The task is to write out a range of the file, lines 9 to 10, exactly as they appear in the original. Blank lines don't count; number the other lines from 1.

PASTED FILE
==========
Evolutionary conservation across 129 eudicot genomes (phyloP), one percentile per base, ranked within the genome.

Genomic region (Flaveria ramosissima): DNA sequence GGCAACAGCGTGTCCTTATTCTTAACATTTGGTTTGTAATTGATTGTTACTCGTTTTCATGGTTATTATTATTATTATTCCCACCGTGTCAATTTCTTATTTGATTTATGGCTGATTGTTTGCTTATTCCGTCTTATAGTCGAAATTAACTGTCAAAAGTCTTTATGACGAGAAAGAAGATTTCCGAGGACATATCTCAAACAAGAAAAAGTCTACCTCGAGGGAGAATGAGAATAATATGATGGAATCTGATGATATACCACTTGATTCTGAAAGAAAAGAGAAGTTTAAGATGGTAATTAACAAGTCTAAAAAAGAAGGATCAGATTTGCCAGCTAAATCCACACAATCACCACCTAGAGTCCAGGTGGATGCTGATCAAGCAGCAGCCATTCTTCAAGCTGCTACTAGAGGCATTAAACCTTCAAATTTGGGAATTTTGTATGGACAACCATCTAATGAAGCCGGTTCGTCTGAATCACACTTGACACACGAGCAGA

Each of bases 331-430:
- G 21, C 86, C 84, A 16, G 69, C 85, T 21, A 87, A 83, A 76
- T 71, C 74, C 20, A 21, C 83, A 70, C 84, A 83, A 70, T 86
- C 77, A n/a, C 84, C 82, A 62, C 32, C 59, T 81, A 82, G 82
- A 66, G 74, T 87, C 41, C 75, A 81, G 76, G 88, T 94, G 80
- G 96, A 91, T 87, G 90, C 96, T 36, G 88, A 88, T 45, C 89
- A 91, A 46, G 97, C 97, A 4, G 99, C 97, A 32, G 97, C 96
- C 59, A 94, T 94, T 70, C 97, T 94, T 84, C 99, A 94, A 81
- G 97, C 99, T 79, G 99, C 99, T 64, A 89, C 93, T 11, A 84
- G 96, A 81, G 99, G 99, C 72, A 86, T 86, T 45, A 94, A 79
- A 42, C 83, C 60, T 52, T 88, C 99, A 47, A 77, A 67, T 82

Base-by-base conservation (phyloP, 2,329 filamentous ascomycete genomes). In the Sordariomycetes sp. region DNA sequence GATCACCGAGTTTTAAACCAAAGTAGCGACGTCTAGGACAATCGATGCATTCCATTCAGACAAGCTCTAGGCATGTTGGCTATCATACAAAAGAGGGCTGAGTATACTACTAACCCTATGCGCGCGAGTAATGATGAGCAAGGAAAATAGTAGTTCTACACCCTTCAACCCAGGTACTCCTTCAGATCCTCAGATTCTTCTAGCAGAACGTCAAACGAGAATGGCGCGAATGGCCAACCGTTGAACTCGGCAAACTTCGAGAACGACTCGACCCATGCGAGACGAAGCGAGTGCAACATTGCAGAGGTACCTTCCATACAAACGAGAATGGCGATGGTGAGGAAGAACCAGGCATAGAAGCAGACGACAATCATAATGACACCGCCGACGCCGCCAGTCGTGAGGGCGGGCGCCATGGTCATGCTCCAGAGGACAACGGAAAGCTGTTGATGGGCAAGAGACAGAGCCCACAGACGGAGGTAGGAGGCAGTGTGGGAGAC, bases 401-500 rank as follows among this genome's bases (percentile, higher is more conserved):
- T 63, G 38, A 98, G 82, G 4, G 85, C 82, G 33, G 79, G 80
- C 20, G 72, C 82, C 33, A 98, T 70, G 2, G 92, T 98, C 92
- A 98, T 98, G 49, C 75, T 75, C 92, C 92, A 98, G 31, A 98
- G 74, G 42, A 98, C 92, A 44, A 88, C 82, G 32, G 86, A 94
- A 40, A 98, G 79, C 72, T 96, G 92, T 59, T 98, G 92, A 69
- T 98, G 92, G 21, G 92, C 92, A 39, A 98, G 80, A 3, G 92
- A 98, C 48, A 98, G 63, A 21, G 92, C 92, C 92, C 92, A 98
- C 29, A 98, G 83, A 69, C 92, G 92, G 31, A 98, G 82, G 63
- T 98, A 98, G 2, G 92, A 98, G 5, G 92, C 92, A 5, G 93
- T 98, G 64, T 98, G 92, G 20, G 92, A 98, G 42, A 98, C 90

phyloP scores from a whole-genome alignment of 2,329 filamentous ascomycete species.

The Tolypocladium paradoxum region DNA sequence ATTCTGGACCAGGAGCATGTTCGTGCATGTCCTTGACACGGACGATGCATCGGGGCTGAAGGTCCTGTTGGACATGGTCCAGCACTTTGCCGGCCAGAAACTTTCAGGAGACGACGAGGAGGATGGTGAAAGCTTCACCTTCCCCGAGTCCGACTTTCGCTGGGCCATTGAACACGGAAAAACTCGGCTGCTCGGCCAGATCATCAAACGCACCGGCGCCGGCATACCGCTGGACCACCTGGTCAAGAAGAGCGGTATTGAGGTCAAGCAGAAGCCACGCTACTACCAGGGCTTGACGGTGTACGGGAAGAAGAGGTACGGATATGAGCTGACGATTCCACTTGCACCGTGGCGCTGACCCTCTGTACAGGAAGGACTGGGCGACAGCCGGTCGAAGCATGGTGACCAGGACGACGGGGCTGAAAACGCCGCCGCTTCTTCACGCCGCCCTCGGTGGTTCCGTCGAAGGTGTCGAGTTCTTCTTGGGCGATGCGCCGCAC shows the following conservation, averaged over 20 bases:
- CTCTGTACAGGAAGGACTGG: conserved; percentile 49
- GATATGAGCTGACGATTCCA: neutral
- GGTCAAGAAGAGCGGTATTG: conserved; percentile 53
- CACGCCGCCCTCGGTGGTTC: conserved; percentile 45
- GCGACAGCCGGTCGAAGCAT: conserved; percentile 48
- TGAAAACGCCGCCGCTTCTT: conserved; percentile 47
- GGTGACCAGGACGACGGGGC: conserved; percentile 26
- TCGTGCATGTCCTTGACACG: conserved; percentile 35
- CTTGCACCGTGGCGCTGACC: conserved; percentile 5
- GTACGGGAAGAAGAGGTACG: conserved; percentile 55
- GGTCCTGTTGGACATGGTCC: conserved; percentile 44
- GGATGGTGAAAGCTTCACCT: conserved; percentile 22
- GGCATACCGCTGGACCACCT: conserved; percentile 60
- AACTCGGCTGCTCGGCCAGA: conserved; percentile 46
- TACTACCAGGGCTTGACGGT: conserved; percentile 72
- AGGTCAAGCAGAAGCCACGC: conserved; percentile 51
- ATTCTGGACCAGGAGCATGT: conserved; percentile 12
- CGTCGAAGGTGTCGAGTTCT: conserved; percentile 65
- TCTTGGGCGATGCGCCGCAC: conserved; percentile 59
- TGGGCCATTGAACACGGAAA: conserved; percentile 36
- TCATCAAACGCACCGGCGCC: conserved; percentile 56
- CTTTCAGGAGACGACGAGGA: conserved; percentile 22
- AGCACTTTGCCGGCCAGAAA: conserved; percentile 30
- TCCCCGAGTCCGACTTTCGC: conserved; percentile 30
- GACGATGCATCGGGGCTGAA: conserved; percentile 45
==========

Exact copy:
- A 91, A 46, G 97, C 97, A 4, G 99, C 97, A 32, G 97, C 96
- C 59, A 94, T 94, T 70, C 97, T 94, T 84, C 99, A 94, A 81